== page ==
The month of September is almost nearing its end following a slew of political developments that aptly gave testament to the notion that there’s never a dull day in the politics of our country.
With the African National Congress (ANC) continuing to dominate the news cycle from its fallout subsequent to the August 3 local elections to the reality of the Democratic Alliance (DA) being in government outside the Western Cape, and of course the Economic Freedom Fighters’ (EFF) renewed political mileage enabled by its kingmaker status, it’s still all happening.
Amid the political manoeuvrings and alliances formed for the sake of expediency, are some rather peculiar statements made by politicians that got tongues wagging and which showcase the political theatre that has come to define parliament and its lighter moments.
Here are the eight most ‘bizarre’ comments made by newsmakers this month (in no particular order):
‘You were so energetic’ as mining minister, Malema tells Ramatlhodi
EFF leader Julius Malema pulled no punches in parliament early into September when former Mineral Resources Minister Ngoako Ramatlhodi become the butt of his party’s jokes during the governance cluster’s question-and-answer session in the National Assembly.
Malema told Ramatlhodi (reshuffled to public service and administration last year) that he was “boring” and had fared better heading the ministry of mining.
It would have been conceivable three years ago that the days of the ANC marching on itself ended with the purge of Malema and his supporters from the ANC Youth League, but the #OccupyLuthuliHouse march organised by members of the Gauteng ANC to Luthuli House was something never before witnessed.
The group’s organisers presented a memorandum of their demands for President Jacob Zuma to step down along with the entire national executive committee to secretary-general Gwede Mantashe.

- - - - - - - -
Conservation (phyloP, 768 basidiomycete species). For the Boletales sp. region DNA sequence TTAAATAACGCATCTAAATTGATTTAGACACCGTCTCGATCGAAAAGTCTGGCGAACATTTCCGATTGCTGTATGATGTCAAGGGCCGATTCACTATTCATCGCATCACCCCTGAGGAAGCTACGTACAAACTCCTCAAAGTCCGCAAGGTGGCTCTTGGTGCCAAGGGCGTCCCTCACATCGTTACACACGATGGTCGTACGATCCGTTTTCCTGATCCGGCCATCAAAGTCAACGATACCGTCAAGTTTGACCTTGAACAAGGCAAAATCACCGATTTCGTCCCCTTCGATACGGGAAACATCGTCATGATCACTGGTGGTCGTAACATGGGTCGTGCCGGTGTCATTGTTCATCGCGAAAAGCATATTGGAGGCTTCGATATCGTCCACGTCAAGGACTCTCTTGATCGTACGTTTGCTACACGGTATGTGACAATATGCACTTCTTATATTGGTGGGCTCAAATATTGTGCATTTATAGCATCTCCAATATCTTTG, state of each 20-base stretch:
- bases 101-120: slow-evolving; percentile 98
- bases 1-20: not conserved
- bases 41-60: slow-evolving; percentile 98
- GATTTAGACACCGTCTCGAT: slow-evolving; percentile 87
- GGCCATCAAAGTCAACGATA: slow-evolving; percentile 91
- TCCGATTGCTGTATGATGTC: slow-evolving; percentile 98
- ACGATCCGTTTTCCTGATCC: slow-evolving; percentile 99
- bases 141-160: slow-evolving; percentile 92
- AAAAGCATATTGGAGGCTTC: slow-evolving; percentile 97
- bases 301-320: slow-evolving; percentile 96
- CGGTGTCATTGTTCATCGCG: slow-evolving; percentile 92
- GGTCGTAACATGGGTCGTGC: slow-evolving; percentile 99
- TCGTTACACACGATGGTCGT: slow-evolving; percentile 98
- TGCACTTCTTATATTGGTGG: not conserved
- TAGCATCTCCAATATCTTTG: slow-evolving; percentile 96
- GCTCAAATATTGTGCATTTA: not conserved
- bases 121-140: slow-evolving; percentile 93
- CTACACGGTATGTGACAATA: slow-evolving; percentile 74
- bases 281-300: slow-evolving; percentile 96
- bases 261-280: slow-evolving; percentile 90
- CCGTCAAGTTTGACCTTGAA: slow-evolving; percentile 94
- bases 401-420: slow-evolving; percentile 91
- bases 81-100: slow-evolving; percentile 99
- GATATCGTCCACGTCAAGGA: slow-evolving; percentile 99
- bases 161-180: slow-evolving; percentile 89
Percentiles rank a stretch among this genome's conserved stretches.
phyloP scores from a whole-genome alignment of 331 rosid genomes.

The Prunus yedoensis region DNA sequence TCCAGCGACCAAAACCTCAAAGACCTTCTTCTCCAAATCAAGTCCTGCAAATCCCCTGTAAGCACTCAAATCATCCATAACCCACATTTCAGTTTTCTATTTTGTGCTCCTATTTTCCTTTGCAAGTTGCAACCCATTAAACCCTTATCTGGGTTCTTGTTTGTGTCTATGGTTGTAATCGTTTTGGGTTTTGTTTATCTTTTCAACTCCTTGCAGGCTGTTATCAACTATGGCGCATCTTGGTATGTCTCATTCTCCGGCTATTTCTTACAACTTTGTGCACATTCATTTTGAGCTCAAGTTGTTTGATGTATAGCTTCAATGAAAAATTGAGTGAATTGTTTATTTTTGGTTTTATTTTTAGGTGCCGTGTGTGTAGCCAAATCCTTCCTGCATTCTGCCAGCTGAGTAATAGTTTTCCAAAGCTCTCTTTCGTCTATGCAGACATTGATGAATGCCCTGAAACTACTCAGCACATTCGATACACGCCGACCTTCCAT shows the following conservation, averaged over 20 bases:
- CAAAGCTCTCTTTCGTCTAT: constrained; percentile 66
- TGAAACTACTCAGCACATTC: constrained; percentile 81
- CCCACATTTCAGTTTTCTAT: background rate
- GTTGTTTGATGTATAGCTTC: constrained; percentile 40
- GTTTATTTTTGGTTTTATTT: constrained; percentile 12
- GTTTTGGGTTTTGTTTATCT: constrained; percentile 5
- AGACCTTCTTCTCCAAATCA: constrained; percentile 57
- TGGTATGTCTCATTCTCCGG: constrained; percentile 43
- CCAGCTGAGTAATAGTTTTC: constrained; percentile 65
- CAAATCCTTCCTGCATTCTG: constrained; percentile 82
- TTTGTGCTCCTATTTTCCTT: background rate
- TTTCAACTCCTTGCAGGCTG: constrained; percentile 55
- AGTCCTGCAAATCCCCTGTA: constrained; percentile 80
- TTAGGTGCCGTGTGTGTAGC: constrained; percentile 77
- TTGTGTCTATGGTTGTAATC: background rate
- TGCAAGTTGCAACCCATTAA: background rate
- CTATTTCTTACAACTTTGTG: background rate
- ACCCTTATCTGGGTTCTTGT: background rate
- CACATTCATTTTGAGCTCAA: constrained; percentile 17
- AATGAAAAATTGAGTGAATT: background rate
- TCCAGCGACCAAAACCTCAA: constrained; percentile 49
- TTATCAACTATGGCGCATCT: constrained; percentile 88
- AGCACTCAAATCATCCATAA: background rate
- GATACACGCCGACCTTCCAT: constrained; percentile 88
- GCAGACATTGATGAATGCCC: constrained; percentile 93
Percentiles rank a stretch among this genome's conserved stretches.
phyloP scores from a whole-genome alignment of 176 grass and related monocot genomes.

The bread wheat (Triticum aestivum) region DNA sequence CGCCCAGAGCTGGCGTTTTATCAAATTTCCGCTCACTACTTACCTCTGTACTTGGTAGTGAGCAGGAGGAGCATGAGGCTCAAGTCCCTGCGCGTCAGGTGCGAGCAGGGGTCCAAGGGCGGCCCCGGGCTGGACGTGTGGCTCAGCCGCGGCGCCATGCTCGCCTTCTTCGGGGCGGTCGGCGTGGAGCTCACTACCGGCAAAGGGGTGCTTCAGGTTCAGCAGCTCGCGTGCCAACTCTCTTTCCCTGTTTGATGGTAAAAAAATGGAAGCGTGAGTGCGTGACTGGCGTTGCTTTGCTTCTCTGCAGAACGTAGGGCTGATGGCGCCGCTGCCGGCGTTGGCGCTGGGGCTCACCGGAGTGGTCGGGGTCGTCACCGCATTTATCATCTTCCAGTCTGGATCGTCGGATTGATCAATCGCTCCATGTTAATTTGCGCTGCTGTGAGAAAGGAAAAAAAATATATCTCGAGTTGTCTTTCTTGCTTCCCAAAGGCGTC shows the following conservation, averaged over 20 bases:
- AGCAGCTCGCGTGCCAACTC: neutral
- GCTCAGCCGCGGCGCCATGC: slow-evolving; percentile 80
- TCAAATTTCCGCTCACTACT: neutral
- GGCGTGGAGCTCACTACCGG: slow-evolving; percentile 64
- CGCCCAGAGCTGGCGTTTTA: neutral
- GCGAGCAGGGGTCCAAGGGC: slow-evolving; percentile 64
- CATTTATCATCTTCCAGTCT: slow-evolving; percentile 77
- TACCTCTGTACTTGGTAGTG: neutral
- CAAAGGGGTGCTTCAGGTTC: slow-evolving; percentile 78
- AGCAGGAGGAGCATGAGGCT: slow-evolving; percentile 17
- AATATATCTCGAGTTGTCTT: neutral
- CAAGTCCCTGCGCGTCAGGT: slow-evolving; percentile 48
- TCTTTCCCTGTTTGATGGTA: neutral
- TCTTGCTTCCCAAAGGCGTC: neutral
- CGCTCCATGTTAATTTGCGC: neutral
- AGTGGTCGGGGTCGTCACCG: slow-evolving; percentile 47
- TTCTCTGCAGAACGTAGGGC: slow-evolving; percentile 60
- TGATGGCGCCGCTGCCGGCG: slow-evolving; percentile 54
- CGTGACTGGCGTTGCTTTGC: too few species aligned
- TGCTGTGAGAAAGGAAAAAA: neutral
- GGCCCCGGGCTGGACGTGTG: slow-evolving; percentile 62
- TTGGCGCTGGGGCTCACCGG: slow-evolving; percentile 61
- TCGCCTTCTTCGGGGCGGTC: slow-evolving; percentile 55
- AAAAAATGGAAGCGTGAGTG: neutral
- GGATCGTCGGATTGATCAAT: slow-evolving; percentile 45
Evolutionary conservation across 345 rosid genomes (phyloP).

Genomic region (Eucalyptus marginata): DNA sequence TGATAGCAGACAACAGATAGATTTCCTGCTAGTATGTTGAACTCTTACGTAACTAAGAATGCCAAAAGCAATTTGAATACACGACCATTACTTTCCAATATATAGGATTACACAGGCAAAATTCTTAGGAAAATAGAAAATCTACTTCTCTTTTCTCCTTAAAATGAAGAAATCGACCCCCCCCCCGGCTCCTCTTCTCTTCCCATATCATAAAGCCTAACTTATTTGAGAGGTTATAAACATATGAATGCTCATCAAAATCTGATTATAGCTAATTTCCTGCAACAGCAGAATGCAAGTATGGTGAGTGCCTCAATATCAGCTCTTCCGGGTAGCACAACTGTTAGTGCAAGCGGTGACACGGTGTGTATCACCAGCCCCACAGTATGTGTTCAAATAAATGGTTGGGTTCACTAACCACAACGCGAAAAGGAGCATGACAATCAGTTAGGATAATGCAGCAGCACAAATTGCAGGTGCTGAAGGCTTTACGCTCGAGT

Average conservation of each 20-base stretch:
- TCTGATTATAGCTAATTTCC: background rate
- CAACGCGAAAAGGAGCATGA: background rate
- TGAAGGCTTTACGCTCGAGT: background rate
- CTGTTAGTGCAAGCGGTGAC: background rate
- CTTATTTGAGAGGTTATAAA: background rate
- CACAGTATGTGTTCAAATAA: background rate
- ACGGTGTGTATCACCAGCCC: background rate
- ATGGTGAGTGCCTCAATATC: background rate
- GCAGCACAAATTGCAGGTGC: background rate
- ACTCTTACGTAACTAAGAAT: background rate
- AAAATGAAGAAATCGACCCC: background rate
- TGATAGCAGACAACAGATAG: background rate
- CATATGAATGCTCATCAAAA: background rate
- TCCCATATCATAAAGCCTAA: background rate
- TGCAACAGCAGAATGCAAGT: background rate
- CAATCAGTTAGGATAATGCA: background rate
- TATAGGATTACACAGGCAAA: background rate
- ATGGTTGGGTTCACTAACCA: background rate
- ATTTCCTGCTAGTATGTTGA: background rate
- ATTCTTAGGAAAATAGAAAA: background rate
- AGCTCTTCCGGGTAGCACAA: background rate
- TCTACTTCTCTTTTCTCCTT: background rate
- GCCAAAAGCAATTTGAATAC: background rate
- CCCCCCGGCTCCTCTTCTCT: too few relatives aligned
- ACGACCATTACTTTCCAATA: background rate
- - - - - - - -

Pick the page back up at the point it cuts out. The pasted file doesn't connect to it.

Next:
Introducing government’s newly flavoured “Max”condoms was Deputy President Cyril Ramaphosa in parliament. He had the opportunity to put his sales hat on, although some MPs apparently shouted that he should give his condoms to Zuma.
Brandishing the condoms, Ramaphosa said they were much quieter and “Max is for maximum pleasure, maximum protection”.
ANC stalwart Winnie Madikizela-Mandela raised eyebrows after she chanted the name of the EFF along with that of the ANC and prompted questions about her political allegiances to her political home, the ANC.
“Amandla [power]! Viva ANC viva! Viva Cosatu viva! Viva [ANC] Youth League viva! Amandla! Viva EFF viva!” said said to some people in the crowd booing.
Madikizela-Mandela also managed to reunite political foes Malema and Ramaphosa in a picture at one of her 80th birthday celebrations at the Mount Nelson Hotel in Cape Town.
Undoubtedly the biggest debacle this month was Mineral Resources Minister Mosebenzi Zwane’s lie that Cabinet had adopted the recommendations of an interministerial committee he headed for a judicial commission of inquiry into the banks, following their decision to cut ties with Gupta-owned company Oakbay Investments earlier this year.
The presidency later distanced itself from the minister’s statement, saying he acted in his personal capacity. However, even though there were calls for Zuma to discipline him, this never happened.
When Malema referred to South African Airways (SAA) chairperson as “Dudu Myeni Zuma” in Parliament, he caught the ire of ANC MPs who said it was disrespectful to call a married woman that. Malema said she had earnt the title because of her alleged close relationship and protection from President Zuma.
At the weekend, the ANCYL curiously also referred to Myeni as “Dudu Myeni Zuma” during a press conference following a meeting of their national executive committee. Did they do it on purpose or were they just a bit confused?
Staying with parliament, Zuma surprised many when he said each time he appeared before the National Assembly he was “abused” by opposition MPs. He charged that “instead of answering questions‚ I am called a criminal … a thief. This House has to do something.”
With unrest at the country’s universities over government’s decision to allow tertiary institutions to determine their own fee increases, last week, ANC secretary-general Gwede Mantashe said that if he were minister of higher education, he would shut down universities to teach protesting students a lesson.
“They are not doing anybody a favour,” Mantashe said on the sidelines of the SA Clothing Textile and Allied Workers’ Union congress in Cape Town.